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Wood wide web—the underground network of microbes that connects trees—mapped for first time

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posted on May, 15 2019 @ 10:12 PM
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www.bbc.com...

Research has shown that beneath every forest and wood there is a complex underground web of roots, fungi and bacteria helping to connect trees and plants to one another.

This subterranean social network, nearly 500 million years old, has become known as the "wood wide web".

Now, an international study has produced the first global map of the "mycorrhizal fungi networks" dominating this secretive world.


www.sciencemag.org...

Trees, from the mighty redwoods to slender dogwoods, would be nothing without their microbial sidekicks. Millions of species of fungi and bacteria swap nutrients between soil and the roots of trees, forming a vast, interconnected web of organisms throughout the woods. Now, for the first time, scientists have mapped this “wood wide web” on a global scale, using a database of more than 28,000 tree species living in more than 70 countries.


I found this very interesting.
We all know, more or less, how vast the root network of trees can be. LIke the mighty oak.
How the trees take the moisture they need, even breaching pipes to get water. Undermining foundations.
But this is totally new and different to me.

This study was years in the making, starting in 2012 with the collection of data about trees throughout the world. And ending with a mapping or roughly 3 trillion trees.
The BBC article is a lighter piece, the Science version a little deeper.

RELATED
Climatic controls of decomposition drive the global biogeography of forest-tree symbioses




posted on May, 15 2019 @ 10:24 PM
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They need to go further.

A single tree does not have a brain as such and we consider them as non-intelligent but this type of research brings back the question of ... Is The Forest Aware.

Current science would laugh at this concept ... but what do they really know? They haven't even found the soul as yet.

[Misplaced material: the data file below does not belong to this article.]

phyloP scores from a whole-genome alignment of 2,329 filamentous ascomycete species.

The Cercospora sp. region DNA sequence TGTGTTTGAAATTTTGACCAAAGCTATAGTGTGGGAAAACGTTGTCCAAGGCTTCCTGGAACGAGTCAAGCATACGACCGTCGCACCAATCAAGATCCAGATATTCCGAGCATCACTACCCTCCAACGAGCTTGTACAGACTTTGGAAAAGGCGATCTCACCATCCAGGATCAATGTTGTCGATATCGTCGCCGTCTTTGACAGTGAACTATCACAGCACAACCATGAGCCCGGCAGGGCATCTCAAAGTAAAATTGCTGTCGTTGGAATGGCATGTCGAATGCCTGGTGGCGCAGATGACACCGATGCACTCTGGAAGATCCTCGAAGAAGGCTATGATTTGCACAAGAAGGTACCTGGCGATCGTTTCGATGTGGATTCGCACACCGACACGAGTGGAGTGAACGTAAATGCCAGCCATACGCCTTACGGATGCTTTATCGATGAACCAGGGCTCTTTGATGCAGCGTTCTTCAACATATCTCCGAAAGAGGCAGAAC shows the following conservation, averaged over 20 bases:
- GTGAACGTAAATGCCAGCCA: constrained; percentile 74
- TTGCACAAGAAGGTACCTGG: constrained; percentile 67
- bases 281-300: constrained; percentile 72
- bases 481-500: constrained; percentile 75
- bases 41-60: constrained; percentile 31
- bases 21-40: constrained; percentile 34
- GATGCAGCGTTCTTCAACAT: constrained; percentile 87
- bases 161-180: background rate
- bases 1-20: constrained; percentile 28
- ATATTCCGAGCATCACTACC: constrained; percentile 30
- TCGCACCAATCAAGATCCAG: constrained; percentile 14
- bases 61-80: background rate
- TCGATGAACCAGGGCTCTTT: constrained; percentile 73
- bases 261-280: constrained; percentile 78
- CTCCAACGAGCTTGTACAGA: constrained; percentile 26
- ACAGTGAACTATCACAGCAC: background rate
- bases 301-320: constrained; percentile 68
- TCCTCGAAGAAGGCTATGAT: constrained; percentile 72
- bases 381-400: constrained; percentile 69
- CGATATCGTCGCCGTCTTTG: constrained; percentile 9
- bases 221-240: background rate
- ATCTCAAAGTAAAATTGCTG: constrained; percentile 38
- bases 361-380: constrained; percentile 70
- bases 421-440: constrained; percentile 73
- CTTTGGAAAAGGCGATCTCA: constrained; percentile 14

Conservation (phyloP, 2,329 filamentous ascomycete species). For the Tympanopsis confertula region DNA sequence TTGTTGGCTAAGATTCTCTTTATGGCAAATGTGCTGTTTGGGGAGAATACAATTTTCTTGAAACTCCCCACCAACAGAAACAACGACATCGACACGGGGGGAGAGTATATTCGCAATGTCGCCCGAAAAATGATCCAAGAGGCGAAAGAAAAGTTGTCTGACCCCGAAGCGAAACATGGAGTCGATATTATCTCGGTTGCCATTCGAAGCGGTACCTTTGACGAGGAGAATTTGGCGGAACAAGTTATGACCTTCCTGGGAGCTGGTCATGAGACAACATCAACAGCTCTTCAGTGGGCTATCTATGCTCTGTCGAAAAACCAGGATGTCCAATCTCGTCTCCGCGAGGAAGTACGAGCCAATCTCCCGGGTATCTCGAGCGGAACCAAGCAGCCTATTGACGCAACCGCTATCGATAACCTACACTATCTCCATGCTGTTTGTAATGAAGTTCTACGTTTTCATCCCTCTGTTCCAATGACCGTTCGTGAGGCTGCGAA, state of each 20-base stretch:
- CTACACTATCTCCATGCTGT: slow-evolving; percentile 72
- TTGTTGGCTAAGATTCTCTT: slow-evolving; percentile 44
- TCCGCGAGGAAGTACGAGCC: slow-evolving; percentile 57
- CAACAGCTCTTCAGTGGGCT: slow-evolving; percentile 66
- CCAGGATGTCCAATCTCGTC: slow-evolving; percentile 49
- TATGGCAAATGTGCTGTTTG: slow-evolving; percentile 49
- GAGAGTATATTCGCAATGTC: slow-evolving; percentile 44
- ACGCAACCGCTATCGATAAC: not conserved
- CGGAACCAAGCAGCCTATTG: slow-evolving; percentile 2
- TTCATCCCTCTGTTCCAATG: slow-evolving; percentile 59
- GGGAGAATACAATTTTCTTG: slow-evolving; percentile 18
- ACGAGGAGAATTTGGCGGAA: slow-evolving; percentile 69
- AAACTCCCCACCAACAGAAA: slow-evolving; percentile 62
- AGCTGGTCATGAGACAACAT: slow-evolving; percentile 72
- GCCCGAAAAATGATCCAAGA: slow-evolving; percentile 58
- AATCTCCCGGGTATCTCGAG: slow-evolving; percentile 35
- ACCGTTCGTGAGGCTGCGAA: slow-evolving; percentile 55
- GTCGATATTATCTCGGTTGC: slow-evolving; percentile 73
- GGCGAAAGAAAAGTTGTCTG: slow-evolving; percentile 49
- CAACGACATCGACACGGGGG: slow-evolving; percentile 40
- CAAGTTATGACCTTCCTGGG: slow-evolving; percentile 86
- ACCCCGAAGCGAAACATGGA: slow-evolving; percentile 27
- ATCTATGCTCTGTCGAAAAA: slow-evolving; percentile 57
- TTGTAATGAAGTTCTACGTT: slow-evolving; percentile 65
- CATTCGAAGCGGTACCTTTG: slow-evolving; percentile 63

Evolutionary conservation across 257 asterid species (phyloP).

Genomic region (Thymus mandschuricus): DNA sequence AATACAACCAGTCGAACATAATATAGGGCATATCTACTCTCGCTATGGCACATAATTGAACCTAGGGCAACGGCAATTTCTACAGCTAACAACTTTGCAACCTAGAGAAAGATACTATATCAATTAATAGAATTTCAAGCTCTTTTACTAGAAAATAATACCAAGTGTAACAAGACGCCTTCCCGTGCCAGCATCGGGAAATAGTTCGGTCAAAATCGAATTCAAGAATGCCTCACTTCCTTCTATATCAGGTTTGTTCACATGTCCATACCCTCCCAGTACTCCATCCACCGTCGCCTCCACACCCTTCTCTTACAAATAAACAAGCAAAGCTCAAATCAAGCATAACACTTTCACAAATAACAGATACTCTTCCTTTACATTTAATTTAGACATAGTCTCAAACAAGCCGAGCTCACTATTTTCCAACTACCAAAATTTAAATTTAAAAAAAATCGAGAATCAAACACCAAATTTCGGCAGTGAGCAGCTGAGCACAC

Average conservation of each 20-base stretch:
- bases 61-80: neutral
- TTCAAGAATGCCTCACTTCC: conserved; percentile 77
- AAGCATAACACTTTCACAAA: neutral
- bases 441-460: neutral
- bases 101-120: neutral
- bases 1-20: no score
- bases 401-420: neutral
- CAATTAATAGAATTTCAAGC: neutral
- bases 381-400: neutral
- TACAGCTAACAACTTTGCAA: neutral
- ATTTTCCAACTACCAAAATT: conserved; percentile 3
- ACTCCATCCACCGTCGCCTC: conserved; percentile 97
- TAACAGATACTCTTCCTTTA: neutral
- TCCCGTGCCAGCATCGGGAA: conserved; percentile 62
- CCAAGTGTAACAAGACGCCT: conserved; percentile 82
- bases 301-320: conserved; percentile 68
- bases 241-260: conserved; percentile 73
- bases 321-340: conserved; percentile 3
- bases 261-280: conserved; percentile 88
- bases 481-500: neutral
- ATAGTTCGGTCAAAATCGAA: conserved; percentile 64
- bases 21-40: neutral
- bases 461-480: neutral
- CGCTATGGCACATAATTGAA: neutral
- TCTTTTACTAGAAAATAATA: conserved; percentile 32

P



posted on May, 15 2019 @ 10:39 PM
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Very cool and interesting, you might enjoy this book as I have. It's called Teeming With Microbes
It's about what is going on beneath the surface, and how to encourage the soil web.

I can't find a link from the publisher, but this will do.
gardenerspath.com...



posted on May, 15 2019 @ 10:45 PM
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I have a wireless tick tester for testing wiring which sends a signal into the wire and you can trace the wire with the signal in it. I hooked it onto a copper rod I had hammered into a hole I drilled in a tree, sending a signal into the tree. Then I took the pickup and tested the branches and it had a really good signal everywhere on the tree.

I stepped back in amazement of the great conductivity of the signal in the tree and my tick tester went off on the branch of a tree fifteen feet away from that tree. The signal was stronger than what I get from tracing a wire to the back of the car. I tested the branches of the tree I was on then tested the branches of other trees in the area with the same result. All trees within say twenty five to thirty feet had a very strong signal on all branches, and even the bark of the trees. The plants on the ground also had a signal, ferns and raspberry bushes all had a great connectivity to the tree. Remember, the trees were twenty five feet away, but the branches were coming off ten feet up the tree and stuck out another ten feet or so...Perfect signal. It started to fade after the twenty five to thirty foot mark, but it still had signal, just not clear as a bell. The farthest signal I did get was about fifty feet away in a low tree branch.

It impressed me. I do not think it is rare. You can check it yourself, those tick testers are not that expensive, and they are good for tracing wires in cars and homes. A forest is connected. It is a living organism comprised of multiple types of cells, all in communication with each other. Electrolytes in the soils can transfer signals a long way. When a deer walks in the woods and chews on a branch of a tree, the other trees know it close by and they start emitting a chemical to deter the browser from eating too much. I did lots of studying on research of this, my interest was up there. The thing is, I studied scientific research that was done on this, so I am not alone in noticing what was going on. The Indians are correct when they say everything is connected.



posted on May, 15 2019 @ 10:55 PM
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originally posted by: pheonix358
They need to go further.

A single tree does not have a brain as such and we consider them as non-intelligent but this type of research brings back the question of ... Is The Forest Aware.